Sorry to have confused you, I must agree that I put it confusing and that happened because I was trying to concede to Rob.
I always stated that the real  art in coffee is making blends and guarantee consistency year in year out with varying crops and that can only be done if you are properly equipped, of course freshness is an essential part of consistency and quality.
Ciao, Pietro
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TheSunInsideYou
Senior Member
TheSunInsideYou
Joined: 16 Feb 2012
Posts: 206
Location: NJ and NYC
Expertise: I live coffee

Espresso: Breville BES900XL
Grinder: Laranzato HC-600, OE LIDO,...
Vac Pot: Yama 3
Drip: Hario V60, Chemex
Posted Sun May 27, 2012, 7:34am
Subject: Re: My entrance in to the coffee world.
 

cappuccinoboy Said:

To say that industrially roasted and packaged coffee is stale, period, is false and misleading because industrial packaging does work, and reputable roasters have built their successfull business on quality and consistency, still there is a lot of low quality coffee that is beeing marketed and sold at rock bottom prices that leave many bad mouths (and it may not be at rock bottom prices to the consumer, so always make sure to buy from a reputable supplier...).
In a market situation controlled by crudist and where best crops are bought in advance by big roasters and only marginal crops are letf available to micro roasters who have to pay anyway premium prices, I have utmost respect for the good artisans delivering freshness as biggest increased value, but that is a marginal market .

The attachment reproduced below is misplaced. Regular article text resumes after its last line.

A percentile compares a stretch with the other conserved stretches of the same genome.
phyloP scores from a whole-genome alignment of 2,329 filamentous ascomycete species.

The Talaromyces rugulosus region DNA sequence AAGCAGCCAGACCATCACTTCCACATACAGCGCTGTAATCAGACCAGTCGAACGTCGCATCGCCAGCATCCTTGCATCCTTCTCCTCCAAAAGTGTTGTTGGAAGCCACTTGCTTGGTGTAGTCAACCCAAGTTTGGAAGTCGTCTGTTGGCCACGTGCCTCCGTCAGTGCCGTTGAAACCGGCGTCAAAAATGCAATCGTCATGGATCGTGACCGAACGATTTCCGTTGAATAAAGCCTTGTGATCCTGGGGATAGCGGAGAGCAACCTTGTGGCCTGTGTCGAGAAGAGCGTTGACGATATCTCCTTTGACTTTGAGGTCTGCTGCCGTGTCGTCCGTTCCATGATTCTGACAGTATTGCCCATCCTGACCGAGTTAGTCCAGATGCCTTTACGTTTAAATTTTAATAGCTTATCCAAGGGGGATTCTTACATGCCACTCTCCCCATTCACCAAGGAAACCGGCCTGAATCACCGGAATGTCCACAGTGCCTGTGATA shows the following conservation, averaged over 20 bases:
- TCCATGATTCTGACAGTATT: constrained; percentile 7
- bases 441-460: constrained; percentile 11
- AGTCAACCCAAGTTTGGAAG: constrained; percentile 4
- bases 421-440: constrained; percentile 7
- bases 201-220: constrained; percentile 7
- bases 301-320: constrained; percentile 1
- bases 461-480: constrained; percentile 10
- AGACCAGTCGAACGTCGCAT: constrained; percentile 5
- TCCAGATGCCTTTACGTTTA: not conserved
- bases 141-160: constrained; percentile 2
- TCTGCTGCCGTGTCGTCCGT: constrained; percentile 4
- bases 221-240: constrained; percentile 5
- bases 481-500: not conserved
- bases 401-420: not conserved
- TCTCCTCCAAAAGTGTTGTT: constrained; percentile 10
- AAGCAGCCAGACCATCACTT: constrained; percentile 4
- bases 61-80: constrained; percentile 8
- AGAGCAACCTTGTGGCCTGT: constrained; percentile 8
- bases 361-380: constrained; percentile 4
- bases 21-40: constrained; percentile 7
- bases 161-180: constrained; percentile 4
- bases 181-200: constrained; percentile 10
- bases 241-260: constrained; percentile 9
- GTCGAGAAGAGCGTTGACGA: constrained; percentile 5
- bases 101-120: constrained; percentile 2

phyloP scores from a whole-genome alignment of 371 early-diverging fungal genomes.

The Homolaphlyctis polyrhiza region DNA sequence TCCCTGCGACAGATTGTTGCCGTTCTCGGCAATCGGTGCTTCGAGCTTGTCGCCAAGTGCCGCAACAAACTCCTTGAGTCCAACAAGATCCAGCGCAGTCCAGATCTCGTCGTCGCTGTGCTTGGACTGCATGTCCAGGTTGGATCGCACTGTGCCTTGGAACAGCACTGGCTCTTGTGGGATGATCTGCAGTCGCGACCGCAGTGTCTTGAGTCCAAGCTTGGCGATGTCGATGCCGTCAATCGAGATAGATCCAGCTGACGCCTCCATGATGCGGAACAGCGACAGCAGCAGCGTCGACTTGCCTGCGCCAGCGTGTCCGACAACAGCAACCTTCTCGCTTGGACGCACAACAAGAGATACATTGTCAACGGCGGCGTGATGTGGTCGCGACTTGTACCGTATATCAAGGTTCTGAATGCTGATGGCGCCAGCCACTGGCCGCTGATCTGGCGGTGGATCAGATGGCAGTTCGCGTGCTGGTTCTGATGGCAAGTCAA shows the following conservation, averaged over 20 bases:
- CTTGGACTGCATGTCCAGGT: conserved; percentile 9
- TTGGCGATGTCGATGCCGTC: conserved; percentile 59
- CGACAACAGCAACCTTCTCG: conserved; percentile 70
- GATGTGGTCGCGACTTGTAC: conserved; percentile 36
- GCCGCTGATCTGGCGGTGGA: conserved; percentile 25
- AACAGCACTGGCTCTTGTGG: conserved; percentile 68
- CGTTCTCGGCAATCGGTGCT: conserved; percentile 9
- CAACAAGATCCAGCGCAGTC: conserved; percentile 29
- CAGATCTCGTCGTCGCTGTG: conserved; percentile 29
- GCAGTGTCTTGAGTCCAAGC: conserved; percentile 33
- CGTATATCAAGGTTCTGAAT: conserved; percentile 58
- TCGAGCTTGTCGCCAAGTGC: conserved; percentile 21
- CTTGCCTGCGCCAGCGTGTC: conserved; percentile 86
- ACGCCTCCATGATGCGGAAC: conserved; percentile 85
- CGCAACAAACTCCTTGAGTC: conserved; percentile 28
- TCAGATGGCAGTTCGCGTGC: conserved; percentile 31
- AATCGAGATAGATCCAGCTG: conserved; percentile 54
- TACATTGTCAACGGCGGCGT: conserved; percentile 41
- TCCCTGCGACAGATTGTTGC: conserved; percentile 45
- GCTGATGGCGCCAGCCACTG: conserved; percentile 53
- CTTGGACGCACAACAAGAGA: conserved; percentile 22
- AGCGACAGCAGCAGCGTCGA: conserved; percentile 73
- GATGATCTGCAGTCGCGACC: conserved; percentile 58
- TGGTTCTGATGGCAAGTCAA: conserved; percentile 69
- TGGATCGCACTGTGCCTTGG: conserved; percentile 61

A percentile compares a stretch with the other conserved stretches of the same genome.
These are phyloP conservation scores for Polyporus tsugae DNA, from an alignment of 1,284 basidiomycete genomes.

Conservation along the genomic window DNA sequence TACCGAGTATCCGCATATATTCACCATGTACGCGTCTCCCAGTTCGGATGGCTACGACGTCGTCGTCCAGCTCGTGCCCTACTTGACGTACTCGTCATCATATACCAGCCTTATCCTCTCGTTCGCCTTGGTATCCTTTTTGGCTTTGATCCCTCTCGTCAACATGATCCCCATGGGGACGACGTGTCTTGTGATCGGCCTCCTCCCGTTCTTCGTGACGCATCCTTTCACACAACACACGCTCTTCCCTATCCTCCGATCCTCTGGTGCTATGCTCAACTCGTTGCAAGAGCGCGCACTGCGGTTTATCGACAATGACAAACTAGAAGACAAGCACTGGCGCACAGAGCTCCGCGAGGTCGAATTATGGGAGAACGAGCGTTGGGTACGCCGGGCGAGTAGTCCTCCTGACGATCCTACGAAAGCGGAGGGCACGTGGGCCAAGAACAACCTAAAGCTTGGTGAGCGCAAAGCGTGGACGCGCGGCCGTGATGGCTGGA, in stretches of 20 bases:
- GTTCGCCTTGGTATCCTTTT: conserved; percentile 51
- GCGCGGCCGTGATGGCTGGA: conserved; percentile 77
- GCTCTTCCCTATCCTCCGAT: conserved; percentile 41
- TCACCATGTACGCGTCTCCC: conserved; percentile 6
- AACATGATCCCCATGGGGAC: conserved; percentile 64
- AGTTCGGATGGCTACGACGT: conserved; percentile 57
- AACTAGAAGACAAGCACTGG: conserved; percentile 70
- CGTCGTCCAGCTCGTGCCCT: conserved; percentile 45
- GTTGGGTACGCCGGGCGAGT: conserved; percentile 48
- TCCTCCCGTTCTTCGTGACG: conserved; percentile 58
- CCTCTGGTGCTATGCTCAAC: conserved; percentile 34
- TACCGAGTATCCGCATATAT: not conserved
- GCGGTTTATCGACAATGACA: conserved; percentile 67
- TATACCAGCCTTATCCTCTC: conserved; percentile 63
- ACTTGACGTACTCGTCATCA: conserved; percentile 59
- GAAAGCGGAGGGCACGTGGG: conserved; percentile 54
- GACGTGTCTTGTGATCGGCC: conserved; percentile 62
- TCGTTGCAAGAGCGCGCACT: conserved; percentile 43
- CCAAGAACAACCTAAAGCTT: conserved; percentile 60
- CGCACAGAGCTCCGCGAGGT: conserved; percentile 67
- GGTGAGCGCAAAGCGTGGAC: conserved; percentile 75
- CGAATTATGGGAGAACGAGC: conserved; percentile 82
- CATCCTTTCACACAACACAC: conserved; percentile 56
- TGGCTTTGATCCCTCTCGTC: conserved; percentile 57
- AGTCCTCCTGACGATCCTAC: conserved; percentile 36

Sorry to have confused you, I must agree that I put it confusing and that happened because I was trying to concede to Rob.
I always stated that the real  art in coffee is making blends and guarantee consistency year in year out with varying crops and that can only be done if you are properly equipped, of course freshness is an essential part of consistency and quality.
Ciao, Pietro

Posted May 27, 2012 link

I still feel like you're arguing with yourself, but as was just stated, let's respect the OP and get back on topic. This is a fruitless debate.

-Dave-
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Nicko999
Senior Member


Joined: 7 May 2012
Posts: 13
Location: Norway
Expertise: I love coffee

Espresso: Gaggia Classic
Grinder: Breville Smart
Drip: Moccamaster
Posted Sun May 27, 2012, 9:42am
Subject: Re: My entrance in to the coffee world.
 

I waited to reply to this post as I could see some debates starting!

I'd like to start by saying thanks for all replies, I have enjoyed reading them all, and learnt plenty to keep me going now! So as someone with no knowledge, I'll post my response which is kind of a conclusion from what knowledge I have gained from here. I don't think I can reply personally to all as I would go on forever!